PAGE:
The U.S. life insurance industry’s direct exposure to Enron Corp. was about $3.9 billion at year-end 2000, says a report from Moody’s Investors Service. Though substantial in dollars, this amounts to less than 2% of the consolidated statutory capital base of Moody’s rated U.S. life insurance universe, it notes. Moody’s believes this exposure will have limited credit impact on those companies.

“Moody’s has not identified any company that we believe has sufficient Enron exposure to cause us to have significant credit concerns,” says Arthur Fliegelman, a vice president and senior credit officer with Moody’s and a co-author of the report.

Moodys does not expect to take any rating action due to Enron-related investment exposures, Fliegelman adds.

Ellen Fagin, an associate analyst at Moodys and coauthor of the report, says the heaviest exposures among life insurers were held by John Hancock ($360 million), Prudential ($311 million), AIG Life ($255 million, excluding another $79 million at its recent acquisition, American General), AEGON USA ($217 million) and New York Life ($197 million).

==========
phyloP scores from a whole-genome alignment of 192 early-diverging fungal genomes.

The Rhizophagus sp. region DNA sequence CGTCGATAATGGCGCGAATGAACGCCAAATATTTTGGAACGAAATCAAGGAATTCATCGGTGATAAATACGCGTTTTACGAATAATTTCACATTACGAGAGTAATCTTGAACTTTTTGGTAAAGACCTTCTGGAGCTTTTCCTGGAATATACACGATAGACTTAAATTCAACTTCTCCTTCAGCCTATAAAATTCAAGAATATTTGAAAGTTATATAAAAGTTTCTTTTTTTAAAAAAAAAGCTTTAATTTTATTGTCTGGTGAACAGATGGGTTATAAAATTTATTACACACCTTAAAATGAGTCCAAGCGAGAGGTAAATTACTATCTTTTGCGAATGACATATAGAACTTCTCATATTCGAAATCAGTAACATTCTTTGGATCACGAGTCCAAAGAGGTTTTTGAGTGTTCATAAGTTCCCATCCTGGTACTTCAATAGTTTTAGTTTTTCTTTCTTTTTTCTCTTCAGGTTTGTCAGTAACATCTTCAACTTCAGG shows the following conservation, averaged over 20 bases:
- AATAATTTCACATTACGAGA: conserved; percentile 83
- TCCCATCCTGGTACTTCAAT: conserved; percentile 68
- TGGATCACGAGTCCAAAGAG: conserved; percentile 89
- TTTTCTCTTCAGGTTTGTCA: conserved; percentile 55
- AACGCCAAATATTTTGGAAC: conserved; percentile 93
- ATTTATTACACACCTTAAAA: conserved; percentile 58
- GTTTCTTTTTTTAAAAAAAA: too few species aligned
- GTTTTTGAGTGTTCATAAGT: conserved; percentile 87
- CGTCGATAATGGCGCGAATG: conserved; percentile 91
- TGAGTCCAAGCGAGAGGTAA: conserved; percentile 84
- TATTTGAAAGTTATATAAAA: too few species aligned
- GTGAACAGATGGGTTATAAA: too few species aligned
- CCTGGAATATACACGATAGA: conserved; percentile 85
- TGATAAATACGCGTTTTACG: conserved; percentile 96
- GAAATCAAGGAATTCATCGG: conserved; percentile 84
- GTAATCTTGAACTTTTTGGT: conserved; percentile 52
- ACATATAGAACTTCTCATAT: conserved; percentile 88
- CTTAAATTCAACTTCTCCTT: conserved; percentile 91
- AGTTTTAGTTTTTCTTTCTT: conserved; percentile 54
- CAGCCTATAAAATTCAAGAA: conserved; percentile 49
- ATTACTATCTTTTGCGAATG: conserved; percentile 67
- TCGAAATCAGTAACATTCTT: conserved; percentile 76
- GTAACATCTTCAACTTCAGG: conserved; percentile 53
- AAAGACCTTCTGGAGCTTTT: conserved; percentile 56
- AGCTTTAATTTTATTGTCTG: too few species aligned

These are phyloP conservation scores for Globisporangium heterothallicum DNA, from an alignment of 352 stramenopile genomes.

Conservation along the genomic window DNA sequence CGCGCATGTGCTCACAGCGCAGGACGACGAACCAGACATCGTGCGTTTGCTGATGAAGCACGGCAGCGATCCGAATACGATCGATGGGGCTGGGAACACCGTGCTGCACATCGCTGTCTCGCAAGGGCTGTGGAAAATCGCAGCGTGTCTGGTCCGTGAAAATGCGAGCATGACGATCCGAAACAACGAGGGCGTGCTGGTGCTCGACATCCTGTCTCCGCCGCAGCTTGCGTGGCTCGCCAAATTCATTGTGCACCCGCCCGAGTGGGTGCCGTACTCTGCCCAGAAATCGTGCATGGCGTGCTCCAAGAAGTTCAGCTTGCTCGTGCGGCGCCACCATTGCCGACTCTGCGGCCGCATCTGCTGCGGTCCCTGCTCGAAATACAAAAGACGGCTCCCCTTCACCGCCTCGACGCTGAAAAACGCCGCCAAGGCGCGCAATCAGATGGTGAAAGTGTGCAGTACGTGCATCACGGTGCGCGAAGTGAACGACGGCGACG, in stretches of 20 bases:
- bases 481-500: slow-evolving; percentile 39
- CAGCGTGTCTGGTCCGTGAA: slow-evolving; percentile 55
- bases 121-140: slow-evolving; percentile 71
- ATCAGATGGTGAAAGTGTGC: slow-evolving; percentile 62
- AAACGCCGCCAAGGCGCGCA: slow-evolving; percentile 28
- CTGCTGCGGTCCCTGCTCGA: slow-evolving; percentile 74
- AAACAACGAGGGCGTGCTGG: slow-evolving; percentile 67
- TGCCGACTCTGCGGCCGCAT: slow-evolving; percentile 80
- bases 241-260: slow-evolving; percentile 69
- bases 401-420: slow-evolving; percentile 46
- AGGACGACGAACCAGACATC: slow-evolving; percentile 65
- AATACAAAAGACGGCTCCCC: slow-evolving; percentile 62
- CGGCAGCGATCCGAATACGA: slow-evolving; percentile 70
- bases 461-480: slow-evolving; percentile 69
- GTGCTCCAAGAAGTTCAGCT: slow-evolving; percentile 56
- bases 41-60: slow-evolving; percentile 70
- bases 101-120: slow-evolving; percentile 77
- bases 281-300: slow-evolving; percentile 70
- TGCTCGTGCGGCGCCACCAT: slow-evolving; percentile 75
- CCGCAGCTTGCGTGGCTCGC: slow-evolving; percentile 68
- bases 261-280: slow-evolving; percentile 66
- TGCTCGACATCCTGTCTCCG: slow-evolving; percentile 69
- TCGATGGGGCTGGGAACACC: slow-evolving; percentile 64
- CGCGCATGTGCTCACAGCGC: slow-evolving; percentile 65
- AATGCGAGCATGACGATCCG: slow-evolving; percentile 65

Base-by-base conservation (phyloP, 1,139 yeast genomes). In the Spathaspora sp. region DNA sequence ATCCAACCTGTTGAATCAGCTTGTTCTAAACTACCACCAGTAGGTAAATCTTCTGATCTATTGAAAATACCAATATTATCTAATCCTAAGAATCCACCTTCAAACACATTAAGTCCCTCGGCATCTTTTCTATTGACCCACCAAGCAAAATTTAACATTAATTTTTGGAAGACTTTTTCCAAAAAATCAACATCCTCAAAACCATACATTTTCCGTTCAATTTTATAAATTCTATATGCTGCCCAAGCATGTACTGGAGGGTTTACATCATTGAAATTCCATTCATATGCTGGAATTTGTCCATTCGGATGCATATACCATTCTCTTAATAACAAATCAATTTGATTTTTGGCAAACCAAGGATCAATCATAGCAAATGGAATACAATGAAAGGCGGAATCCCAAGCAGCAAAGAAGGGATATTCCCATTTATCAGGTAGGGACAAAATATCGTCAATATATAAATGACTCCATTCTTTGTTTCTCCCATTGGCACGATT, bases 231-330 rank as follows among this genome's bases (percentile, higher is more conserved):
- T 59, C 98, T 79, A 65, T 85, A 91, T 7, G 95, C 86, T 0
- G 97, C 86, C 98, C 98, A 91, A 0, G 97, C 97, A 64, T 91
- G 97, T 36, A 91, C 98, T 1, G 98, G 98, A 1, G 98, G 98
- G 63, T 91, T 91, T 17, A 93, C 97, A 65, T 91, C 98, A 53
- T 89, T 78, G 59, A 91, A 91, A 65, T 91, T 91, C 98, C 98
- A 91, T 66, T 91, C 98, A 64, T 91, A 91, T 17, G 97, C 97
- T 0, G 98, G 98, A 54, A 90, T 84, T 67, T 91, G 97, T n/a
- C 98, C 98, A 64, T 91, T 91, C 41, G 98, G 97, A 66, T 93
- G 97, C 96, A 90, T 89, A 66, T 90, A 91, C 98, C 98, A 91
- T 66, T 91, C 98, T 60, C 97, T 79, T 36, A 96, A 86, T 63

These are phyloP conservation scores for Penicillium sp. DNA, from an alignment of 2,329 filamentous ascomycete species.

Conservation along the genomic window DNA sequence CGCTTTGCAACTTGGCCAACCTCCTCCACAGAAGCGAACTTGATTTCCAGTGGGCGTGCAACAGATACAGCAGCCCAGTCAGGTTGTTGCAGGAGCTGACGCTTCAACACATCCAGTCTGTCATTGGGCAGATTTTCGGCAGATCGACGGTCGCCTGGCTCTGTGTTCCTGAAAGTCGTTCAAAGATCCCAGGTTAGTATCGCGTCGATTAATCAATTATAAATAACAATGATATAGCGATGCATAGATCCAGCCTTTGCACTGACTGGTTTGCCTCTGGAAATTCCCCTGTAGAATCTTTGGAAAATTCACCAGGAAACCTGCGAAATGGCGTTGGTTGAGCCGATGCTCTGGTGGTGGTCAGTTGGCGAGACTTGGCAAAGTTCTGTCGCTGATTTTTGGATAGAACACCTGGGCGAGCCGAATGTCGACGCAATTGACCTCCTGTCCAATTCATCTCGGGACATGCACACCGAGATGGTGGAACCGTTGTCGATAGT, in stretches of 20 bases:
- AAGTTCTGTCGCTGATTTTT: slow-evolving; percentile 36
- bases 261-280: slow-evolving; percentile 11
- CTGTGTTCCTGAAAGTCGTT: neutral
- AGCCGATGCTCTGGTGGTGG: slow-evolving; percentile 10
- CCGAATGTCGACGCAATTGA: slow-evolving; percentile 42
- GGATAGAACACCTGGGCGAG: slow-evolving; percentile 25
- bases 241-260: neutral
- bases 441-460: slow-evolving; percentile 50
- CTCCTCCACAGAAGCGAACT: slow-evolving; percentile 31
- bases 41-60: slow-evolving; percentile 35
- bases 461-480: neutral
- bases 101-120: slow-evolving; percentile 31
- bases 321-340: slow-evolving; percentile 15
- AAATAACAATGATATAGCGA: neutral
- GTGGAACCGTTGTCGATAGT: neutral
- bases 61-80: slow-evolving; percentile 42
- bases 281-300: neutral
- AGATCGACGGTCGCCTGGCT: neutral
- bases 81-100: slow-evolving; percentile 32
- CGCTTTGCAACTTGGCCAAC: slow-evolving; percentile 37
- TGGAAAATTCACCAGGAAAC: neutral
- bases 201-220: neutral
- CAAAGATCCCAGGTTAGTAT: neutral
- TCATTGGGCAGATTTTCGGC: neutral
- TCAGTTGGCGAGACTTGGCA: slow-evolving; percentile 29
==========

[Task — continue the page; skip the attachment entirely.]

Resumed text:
Twenty-three life insurance groups had an exposure of more than $50 million, and another 11 companies have an exposure of between $25 million and $50 million.


Reproduced from National Underwriter Life & Health/Financial Services Edition, December 17, 2001. Copyright 2001 by The National Underwriter Company in the serial publication. All rights reserved.Copyright in this article as an independent work may be held by the author.


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